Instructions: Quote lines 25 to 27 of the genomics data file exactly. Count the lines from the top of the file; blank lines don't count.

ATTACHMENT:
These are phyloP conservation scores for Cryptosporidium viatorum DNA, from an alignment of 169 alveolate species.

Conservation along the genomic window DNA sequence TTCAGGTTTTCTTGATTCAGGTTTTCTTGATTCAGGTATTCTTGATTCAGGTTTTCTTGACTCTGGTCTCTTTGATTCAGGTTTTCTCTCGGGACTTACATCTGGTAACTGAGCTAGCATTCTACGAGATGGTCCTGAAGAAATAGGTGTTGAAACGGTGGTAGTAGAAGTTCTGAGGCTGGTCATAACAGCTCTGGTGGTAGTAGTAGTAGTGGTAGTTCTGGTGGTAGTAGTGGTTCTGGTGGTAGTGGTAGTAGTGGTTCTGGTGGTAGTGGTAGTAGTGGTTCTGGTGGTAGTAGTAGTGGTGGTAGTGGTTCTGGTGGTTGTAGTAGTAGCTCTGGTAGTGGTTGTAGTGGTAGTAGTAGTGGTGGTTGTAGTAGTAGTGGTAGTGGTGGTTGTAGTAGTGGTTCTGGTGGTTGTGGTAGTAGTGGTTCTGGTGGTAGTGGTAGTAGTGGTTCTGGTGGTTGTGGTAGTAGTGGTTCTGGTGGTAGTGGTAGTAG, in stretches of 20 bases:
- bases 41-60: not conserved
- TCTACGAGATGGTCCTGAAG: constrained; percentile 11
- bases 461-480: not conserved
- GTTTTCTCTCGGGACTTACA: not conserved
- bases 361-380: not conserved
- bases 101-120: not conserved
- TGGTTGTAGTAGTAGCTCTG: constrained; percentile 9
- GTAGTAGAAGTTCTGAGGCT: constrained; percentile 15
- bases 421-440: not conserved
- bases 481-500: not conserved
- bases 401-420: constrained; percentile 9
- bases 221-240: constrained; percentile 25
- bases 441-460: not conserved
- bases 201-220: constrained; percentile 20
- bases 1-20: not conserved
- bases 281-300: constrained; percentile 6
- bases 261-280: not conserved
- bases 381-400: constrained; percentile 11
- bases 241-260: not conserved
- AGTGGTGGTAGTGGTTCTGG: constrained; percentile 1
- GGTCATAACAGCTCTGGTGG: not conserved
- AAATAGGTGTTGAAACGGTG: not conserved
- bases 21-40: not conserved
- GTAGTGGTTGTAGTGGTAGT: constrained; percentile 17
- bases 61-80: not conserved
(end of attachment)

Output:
- bases 21-40: not conserved
- GTAGTGGTTGTAGTGGTAGT: constrained; percentile 17
- bases 61-80: not conserved